One of the fascinating aspects of China's growth and commercialization over the past 30 years is the opening of new niche markets that did not previously exist in the Mainland, even pre-1949. One of these niche markets is whisky. Though foreign liquors -- mostly Russian vodka and, in the 19th century, beer -- have entered the country at a rapidly growing rate for decades, whisky failed to gain a foothold in the country until the late 1980s.
Since then, as median incomes in China's urban centers have grown, so too has Chinese interest in premium scotch, particularly from major producers like Chivas Regal and even premium single malt producers like Glendronach. As we wrote last week, the tough dilemma for premium scotch producers like Chivas is whether to play up the "mixer" angle for younger, free-spending consumers or heavily promote the brand's taste, pedigree and history, and exacting standards:
One interesting characteristic of scotch consumption in China is the sizable gulf that separates the devotee from the social drinker. In bars across China, it is common to see premium scotches like Chivas offered in a promotional “package” for a relatively high price, typically bundled with a bucket of ice and several bottles of sweetened iced green tea. While serious scotch drinkers would recoil in anguish at the sight of partygoershaphazardly mixing high-quality scotch with sugary tea, this home-grown concoction is one of the main drivers of Chivas Regal’s growth in the Chinese market, and the agreeable taste of the resulting cocktail suits the local market extremely well.
A news item today seems to indicate that Chivas wants to try to span the gap between older, more sophisticated scotch aficionados and younger consumers who simply want to flaunt their new-found wealth (or spend half of their paycheck to look as if they're doing so). Following last year's partnership with Alexander McQueen on a limited edition of 2,000 bottles created for key markets like China, Russia and Japan, Chivas has created a new limited edition with Christian Lacroix only for the Asian market, with roll-outs spanning Southeast Asia to East Asia over the next several months. Despite Lacroix's recent bankruptcy, his ornate bottle design should benefit from the name recognition he still enjoys in luxury-mad Asia.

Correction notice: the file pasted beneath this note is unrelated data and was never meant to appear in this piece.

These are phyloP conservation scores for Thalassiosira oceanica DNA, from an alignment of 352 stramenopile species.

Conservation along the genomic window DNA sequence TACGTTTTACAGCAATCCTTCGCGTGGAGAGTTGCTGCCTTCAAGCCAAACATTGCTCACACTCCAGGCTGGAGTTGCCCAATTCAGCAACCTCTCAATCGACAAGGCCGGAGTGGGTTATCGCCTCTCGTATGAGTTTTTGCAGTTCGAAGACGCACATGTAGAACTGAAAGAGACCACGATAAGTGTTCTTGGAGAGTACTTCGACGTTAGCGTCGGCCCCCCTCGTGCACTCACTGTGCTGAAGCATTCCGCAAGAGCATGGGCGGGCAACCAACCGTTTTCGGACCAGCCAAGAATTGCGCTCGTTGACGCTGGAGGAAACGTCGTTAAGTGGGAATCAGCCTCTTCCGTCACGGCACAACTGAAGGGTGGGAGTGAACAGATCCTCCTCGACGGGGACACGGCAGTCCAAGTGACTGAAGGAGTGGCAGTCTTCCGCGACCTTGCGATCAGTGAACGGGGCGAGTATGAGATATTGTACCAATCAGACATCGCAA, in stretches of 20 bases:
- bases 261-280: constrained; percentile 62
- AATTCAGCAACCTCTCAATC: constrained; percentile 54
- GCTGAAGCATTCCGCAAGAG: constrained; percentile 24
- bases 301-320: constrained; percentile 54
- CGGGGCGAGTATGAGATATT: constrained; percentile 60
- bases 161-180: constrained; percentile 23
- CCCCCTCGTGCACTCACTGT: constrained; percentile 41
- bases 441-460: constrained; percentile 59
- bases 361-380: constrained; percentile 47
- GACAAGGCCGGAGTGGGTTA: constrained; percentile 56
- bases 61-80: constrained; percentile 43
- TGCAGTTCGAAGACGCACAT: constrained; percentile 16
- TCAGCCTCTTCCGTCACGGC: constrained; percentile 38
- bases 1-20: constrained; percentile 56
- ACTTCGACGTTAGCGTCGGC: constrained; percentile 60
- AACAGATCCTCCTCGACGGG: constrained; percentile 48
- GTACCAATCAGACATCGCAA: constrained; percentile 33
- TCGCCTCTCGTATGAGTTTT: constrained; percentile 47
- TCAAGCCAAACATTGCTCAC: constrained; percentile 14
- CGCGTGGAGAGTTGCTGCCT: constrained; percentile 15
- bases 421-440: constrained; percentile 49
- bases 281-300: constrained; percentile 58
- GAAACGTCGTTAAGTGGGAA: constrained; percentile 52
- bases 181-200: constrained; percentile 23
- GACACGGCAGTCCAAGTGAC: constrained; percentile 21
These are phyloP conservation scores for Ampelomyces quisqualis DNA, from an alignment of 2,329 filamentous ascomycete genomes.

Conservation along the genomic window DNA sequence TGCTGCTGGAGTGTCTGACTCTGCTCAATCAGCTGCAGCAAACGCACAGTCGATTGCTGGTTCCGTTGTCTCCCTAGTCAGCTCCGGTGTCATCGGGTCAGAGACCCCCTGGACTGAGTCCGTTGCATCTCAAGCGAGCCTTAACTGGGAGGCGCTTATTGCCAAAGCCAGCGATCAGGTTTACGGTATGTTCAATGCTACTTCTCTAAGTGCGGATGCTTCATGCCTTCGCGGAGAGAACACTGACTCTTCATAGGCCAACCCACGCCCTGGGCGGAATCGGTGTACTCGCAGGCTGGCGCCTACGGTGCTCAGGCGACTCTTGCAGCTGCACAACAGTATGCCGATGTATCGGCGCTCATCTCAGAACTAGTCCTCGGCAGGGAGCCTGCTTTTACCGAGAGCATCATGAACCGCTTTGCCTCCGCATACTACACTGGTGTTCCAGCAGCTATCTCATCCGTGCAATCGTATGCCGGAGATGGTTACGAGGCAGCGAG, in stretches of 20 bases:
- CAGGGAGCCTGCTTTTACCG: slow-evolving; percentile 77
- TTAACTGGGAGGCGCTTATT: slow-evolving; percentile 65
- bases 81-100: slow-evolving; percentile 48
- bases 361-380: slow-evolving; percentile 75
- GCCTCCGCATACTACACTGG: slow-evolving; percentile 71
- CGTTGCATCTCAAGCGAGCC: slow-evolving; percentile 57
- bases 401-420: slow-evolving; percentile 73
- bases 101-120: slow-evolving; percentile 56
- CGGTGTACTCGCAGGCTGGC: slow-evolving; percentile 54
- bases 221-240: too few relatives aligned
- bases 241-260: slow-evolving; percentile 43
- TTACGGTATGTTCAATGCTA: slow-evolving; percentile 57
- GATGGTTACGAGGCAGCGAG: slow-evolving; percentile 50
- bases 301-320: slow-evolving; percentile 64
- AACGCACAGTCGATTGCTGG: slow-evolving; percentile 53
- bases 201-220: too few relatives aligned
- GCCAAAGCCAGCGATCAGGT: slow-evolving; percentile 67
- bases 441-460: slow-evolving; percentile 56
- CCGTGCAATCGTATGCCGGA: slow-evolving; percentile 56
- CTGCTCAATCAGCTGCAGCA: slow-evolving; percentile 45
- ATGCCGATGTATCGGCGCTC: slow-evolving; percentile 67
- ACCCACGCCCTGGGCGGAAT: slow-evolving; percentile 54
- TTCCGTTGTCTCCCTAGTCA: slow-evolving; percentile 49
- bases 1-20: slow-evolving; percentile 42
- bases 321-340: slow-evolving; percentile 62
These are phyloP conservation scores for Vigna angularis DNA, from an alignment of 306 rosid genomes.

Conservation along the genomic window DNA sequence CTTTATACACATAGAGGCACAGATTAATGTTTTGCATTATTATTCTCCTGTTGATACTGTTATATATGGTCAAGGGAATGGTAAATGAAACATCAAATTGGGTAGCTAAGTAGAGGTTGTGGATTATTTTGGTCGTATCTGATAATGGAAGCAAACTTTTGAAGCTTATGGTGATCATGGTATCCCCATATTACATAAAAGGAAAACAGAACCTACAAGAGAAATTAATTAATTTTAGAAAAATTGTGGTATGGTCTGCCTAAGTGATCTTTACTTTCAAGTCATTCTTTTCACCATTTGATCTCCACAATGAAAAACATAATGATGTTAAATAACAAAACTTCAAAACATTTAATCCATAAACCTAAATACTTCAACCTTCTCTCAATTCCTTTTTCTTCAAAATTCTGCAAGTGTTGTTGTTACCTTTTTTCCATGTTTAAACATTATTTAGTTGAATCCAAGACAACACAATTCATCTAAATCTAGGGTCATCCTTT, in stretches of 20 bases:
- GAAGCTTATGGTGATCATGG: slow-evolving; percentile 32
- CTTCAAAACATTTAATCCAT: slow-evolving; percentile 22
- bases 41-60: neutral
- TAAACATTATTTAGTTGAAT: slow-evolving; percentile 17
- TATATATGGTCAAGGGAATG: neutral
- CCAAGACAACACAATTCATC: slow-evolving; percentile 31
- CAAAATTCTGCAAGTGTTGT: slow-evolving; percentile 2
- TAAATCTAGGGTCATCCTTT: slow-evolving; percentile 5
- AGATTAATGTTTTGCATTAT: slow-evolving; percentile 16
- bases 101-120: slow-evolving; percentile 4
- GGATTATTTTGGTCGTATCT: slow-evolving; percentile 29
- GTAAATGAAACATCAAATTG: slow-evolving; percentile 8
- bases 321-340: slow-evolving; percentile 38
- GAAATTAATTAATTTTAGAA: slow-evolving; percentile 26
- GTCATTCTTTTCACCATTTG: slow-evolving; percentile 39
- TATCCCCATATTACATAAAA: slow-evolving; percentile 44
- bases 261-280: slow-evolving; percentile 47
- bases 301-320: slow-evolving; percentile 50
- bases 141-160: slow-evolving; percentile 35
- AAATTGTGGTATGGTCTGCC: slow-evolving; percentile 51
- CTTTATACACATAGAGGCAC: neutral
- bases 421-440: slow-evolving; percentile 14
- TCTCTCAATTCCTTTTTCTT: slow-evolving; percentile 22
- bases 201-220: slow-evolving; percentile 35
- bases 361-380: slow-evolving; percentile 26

One innovative thing that Chivas is doing withthis limited edition (15,000 bottles) design is focusing mainly on airports rather than bars or other high-visibility areas for its launch. By starting with Singapore's Changi Airport, the company can tap in to a number of key consumer markets at the same time -- the disparate Southeast Asian countries, and, perhaps most importantly, China. The number of Chinese travelers and businesspeople going through Changi on a daily basis is not to be underestimated, and these individuals have a reputation for stocking up on expensive liquor, cigarettes, and luxury products of all stripes at the duty free on their way home.
Chivas, by rolling this product out first not in China, but in a relatively nearby Asian country with a huge amount of Chinese traffic, is essentially creating exclusivity that will create buzz in big markets like China. Whenever Chivas drops the Lacroix bottles in the China market, that pent-up demand will most certainly lead to success and build on the company's existing prestige in the Mainland.
Like last year's McQueen bottles, Chivas has made a very smart move with their Lacroix collection that will definitely appeal to scotch lovers in China as well as Southeast Asia. As Chivas Brothers regional director global travel-retail Robin Johnston told DFNIonline:
“Chivas is probably the world’s first luxury whisky, founded in 1909 and a symbol of having arrived, generosity and wealth. It has always done well in periods of economic upturn in different countries, be it the US in the 1950s or China in the past five years. Lacroixalso represents craft and heritage, so we share some of the same values. We have worked with other designers too, such as Alexander McQueen last year; it adds something interesting to Chivas. In the liquor sector in travel-retail we always need to stimulate something different from what you would see in the domestic market, a bit of theatre.”
He added: “We are selling [the new Lacroix limited edition] at roughly 80% above the regular Chivas price, at $90–100 in travel-retail. After the Asian roll-out we hope to send it to retailers in the Middle East and Europe. Christian has managed to capture Chivas’ essence of luxury through his design. We hope our customers are as thrilled with this limited edition as we are.”